Now that doesn’t spin on your pin. We’ll install the pin seal screw into punch piston. The pin seal screw creates a seal between the piston and the housing. It doesn’t allow the oil to seep out. When we install this you’ll notice that there’s quite a standoff there, the pin is too long.

So we just take a good look at it, cut that off to the length it needs to be. And because it’s loose it’s a smaller OD than the hole that it’s going into and we’ll have to flare that out somewhat to stop it from falling off and spinning.

So we’ll just take that on the vice and [00:09:25 – inaudible] flare out the pin. So you line it up here, if it doesn’t, make sure it’s got friction. Then you install it [00:09:58 – inaudible]. You want it to stay firmly in place and not spin on your punch piston. So it’s nice and solid. You don’t want to torque on it because it’s just a small pin but you want to make sure it’s not spinning.

Now we’ll put a little grease on the O-ring and we’ll install that into the body. Face the body with this shear pin hole facing you. Then you align the shear pin screw hole on the piston with that hole. Line them up so when you put it in it fits.

And that should push down to the bottom of the hole so that it’s sitting below the body itself and not sticking out. And we’ll take our shear screw and install it into the body. It’s a brass shear screw so it doesn’t need to be super torqued in place or else you’ll have issues getting it out. It’s just designed to hold this piston in place while it runs in the hole and it shears off.

So once it’s in there and you feel it bottom out in the bottom of that hole you stop, it’s good. It’s in there, you can kind of see the brass sticking into that hole. At this point we’ll fill the tool with oil. [00:11:22 – inaudible]. We use ATF here. You can use motor oil or mineral oil or any kind of suitable oil that you choose. The thicker the oil the slower it will bleed the air out when you’re bleeding your air out.

So when we fill it, you want to fill it up to about a quarter of the way up the threads, so that when you install your firing head in there it creates a bit of pressure so that we can turn the tool upside down and bleed all the air out.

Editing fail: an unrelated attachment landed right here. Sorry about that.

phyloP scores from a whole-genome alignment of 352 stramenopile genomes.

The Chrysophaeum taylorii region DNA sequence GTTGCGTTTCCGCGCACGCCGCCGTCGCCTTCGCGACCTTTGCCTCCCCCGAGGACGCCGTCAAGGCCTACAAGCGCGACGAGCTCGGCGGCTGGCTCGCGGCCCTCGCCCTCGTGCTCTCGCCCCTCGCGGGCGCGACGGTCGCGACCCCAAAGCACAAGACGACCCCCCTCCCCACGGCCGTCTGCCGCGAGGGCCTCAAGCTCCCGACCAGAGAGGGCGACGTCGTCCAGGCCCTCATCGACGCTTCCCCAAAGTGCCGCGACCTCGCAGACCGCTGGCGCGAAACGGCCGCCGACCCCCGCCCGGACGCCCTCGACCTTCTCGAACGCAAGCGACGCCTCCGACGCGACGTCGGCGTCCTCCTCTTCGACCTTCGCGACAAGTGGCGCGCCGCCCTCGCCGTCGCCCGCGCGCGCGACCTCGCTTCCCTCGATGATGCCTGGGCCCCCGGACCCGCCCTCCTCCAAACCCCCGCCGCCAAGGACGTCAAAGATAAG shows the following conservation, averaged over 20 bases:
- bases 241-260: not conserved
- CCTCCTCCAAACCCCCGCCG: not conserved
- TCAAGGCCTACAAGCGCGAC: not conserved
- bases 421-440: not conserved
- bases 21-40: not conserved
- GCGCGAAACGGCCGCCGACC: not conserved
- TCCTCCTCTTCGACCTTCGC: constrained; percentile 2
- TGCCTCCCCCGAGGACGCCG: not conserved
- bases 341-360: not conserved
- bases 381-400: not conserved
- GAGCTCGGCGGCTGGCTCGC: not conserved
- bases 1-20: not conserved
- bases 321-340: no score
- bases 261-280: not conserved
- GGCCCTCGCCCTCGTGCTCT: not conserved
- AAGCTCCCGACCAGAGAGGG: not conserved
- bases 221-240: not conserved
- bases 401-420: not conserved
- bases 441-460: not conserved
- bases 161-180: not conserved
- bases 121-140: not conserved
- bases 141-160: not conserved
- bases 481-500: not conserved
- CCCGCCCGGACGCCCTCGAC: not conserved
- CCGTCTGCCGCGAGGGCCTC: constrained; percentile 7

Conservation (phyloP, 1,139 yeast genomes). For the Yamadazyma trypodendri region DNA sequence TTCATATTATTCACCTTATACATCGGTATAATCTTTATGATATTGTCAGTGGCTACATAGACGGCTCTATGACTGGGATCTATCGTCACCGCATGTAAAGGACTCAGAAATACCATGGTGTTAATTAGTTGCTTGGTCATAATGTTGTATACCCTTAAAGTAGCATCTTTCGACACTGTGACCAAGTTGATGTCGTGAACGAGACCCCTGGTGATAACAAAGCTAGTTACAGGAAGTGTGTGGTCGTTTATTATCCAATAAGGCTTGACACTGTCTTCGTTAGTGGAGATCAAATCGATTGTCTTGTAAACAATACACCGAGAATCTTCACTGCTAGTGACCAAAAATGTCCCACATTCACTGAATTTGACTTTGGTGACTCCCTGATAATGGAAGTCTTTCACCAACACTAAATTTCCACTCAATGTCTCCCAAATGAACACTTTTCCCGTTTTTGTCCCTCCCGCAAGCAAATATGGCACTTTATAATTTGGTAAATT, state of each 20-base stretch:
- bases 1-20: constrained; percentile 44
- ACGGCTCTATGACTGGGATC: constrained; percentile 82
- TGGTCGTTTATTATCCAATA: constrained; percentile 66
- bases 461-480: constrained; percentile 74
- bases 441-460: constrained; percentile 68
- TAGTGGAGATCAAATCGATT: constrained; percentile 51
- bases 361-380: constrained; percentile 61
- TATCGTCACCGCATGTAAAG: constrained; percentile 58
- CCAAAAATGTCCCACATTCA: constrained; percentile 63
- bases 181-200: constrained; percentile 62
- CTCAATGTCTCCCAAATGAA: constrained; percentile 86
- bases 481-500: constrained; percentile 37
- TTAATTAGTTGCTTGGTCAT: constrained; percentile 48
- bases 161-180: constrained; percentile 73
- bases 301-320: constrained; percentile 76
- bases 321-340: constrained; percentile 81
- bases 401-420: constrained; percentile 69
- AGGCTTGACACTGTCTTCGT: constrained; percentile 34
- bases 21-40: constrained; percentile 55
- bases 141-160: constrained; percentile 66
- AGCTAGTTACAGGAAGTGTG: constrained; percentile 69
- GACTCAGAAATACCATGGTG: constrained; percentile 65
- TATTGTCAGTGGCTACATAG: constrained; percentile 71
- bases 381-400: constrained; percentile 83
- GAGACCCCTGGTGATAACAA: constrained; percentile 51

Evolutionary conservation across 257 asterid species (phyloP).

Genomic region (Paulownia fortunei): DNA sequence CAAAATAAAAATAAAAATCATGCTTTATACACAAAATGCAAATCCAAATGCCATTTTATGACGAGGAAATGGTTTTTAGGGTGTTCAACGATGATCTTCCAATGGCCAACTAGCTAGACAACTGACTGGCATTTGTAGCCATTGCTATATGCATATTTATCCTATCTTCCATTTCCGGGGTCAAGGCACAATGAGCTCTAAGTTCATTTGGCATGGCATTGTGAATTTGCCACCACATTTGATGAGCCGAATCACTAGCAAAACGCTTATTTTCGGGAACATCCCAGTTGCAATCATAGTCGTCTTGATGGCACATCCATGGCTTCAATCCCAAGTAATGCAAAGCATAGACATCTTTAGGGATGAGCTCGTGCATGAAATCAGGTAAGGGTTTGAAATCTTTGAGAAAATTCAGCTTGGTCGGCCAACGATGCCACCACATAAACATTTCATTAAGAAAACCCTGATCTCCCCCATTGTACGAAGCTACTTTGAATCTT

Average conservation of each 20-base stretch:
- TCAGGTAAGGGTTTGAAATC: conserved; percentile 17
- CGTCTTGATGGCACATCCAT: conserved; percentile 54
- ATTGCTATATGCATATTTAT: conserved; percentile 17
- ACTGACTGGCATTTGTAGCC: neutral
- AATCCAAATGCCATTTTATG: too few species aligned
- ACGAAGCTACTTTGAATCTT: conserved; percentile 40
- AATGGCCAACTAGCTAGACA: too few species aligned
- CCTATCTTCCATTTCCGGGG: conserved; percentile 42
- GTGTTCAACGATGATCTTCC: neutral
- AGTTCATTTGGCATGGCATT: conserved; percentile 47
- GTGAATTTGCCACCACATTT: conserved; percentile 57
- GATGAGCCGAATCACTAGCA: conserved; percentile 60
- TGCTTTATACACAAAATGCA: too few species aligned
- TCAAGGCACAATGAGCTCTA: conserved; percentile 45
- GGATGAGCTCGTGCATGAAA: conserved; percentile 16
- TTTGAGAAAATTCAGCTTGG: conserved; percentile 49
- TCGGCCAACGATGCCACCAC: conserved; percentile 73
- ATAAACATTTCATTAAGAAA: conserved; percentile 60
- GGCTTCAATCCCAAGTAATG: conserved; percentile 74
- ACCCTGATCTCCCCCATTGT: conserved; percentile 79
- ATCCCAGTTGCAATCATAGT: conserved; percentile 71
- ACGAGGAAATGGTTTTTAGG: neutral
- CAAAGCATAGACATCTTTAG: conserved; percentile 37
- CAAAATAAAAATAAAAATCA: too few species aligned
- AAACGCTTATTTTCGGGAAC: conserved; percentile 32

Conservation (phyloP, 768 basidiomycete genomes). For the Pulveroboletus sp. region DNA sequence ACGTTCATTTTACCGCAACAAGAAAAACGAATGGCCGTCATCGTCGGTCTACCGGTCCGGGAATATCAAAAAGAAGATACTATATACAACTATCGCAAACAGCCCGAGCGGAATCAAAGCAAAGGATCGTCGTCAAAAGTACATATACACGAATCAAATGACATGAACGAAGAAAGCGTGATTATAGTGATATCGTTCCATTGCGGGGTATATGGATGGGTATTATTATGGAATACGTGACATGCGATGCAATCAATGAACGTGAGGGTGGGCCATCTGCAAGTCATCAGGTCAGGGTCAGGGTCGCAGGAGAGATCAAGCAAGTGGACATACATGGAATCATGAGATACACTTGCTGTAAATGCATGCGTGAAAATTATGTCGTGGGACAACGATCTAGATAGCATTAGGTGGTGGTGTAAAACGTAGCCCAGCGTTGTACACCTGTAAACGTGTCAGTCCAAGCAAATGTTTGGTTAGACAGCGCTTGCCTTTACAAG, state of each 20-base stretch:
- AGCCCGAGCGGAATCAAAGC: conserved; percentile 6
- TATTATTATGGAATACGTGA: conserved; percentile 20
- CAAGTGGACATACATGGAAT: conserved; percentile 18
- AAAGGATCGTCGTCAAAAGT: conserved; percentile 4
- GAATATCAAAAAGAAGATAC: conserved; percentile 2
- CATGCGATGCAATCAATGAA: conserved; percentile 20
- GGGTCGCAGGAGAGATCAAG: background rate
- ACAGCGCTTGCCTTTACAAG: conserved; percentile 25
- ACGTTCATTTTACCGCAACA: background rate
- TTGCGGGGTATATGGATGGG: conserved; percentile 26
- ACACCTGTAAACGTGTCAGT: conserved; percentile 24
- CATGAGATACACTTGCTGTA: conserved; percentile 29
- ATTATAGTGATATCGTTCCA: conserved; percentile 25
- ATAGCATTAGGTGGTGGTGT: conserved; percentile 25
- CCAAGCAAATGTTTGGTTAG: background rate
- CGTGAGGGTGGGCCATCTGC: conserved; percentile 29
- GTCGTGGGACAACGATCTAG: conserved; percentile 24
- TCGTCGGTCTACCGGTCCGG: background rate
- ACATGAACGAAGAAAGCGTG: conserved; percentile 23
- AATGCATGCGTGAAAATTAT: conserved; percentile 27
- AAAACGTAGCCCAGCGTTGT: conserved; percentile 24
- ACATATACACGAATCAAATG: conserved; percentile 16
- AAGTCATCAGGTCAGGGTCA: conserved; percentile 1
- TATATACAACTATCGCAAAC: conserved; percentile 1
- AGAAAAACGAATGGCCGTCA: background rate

You don’t want air in the tool when you run it because air will expand with heat and it will cause your shear screw to shear prematurely and then you’ll have a tool failure. So you’ll feel the oil start to pressure up on there and that’s when you want to stop. You take the tool, turn it upside down. Plant it in the vice and you open your bleed screw hole. You just undo the screw and it starts to allow the oil to run out of the tool.

And I like to let it sit for five minutes like this just to make sure all your air gets to the top of the oil. But for this demonstration we’ll just move past this. As you can see as I turn it in the oil’s bleeding out. And you may see air bubbles once in a while come out of there, indicating that there’s still air in the tool. So, best case scenario you want to see constant oil flow out of this as you’re screwing it in.

And once you get it screwed in all the way and tightened to the bottom, you want to close your bleed screw immediately. So we close our bleed screw, just snug tight, as it’s a ball seat. And then we’ll tighten the body onto the firing head. Typically when you’re running this, you put a blind box, or something, in there to jar it down onto your collar slot or whatever you’re firing off of. The tool is ready to run in the well.

So when you carry it to the well head to put it on your tool string, you leave the safety sleeve in the down position so that if you drop this tool there’s no chance of your shear pin shearing prematurely. Once you’ve screwed onto your tool string, tighten it up and zeroed the well head and ready to pull it into your lubricator and you’ll screw this back up.

This is where the O-ring comes into play. It creates friction between these two pieces so that it doesn’t back off when you’re running in the well. If you’re going to use a wrench on here be very gentle because you’ll rush it and it won’t function properly on the threads because it’s very thin. Run it in the well, jar it down to shear your pin.

The piston shoots down into the oil chamber creating pressure and driving the punch piston out into the tubing wall, driving the punch through the tubing and then you have a hole in your pipe. Thank you.